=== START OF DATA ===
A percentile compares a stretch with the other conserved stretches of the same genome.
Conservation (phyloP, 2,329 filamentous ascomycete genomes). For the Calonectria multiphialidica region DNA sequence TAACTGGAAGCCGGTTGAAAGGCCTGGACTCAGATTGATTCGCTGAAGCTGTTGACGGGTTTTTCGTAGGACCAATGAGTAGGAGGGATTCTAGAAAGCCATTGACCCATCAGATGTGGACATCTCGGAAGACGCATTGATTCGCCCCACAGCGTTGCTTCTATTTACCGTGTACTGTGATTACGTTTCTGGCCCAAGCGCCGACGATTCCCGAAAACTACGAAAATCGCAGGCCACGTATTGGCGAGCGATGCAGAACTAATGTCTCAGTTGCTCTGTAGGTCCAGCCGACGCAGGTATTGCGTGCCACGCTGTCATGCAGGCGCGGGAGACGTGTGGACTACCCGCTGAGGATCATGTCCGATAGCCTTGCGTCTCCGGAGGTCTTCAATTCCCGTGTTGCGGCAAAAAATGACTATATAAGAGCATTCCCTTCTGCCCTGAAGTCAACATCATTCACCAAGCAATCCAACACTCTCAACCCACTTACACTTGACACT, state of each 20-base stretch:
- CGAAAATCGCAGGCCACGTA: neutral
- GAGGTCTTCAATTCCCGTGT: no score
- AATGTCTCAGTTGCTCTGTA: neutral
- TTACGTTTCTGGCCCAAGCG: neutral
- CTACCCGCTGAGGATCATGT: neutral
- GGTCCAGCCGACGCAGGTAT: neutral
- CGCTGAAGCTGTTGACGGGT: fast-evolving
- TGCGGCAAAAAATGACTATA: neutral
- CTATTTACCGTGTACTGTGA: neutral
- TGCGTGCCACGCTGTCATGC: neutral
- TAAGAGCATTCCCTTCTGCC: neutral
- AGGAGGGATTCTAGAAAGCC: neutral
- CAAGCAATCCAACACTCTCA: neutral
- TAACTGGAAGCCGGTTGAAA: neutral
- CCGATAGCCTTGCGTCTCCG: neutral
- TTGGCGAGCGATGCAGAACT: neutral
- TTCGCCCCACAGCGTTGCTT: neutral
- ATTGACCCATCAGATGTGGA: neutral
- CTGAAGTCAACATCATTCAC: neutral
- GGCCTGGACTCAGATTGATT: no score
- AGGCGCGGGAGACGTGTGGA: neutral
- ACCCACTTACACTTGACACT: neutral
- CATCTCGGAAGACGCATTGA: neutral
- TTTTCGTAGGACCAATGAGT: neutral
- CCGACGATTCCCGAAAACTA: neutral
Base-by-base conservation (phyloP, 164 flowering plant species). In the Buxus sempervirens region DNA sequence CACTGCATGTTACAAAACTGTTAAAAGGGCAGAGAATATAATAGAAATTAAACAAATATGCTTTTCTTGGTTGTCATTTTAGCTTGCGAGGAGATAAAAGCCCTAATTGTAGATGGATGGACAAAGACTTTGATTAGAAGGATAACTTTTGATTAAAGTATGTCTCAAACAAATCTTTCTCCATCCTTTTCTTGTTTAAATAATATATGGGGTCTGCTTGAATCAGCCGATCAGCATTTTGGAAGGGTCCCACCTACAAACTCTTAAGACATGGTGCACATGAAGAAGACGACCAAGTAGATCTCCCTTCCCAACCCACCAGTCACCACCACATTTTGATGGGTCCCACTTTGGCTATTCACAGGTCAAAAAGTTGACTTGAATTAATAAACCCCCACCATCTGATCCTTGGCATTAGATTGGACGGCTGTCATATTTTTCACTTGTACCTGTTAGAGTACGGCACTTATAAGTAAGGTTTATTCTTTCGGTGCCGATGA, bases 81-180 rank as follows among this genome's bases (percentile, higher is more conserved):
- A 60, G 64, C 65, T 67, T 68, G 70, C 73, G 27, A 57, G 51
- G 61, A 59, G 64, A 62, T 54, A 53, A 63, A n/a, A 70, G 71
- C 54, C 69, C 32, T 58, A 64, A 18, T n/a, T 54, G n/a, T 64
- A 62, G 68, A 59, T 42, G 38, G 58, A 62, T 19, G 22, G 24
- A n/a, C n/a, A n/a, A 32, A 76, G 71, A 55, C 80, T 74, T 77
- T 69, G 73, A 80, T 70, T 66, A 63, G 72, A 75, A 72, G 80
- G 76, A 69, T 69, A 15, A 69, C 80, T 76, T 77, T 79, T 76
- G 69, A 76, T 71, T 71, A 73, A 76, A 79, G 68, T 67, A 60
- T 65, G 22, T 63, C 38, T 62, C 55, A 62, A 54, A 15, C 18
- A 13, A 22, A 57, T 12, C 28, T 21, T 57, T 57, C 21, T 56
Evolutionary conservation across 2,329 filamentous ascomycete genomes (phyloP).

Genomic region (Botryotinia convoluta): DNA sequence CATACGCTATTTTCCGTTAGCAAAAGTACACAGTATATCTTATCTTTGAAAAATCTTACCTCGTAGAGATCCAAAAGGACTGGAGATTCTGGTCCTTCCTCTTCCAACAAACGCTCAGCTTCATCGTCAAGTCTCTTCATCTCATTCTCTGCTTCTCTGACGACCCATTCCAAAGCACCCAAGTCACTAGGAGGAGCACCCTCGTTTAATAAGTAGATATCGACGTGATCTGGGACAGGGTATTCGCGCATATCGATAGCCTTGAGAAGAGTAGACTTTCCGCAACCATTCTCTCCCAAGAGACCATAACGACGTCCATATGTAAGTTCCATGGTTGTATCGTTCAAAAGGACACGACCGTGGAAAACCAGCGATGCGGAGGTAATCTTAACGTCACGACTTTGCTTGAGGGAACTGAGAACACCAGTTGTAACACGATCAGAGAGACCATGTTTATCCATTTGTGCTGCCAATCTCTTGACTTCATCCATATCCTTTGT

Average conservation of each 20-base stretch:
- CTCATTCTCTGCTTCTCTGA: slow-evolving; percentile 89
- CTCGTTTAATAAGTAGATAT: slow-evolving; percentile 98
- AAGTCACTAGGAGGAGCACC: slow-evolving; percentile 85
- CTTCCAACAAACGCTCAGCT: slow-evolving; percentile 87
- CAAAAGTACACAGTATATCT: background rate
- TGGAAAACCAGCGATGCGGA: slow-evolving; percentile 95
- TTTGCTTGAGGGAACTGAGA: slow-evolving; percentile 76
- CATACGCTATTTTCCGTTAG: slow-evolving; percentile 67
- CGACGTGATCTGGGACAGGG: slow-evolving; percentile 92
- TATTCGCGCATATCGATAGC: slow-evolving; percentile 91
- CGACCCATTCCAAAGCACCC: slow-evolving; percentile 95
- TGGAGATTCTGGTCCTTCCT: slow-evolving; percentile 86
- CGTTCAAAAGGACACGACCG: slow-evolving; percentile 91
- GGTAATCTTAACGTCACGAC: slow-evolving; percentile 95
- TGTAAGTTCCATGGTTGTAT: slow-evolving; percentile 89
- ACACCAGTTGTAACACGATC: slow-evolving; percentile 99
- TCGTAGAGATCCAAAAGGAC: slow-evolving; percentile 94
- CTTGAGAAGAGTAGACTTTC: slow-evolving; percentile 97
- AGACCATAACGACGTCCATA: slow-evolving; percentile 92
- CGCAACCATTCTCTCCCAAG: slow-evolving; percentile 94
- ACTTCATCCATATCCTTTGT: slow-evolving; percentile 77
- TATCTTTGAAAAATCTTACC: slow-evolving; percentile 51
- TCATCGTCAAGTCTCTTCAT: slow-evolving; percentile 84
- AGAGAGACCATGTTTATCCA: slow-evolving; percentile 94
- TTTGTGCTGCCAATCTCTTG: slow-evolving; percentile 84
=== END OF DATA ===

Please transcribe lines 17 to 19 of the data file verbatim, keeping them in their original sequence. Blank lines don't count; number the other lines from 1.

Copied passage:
- CCGATAGCCTTGCGTCTCCG: neutral
- TTGGCGAGCGATGCAGAACT: neutral
- TTCGCCCCACAGCGTTGCTT: neutral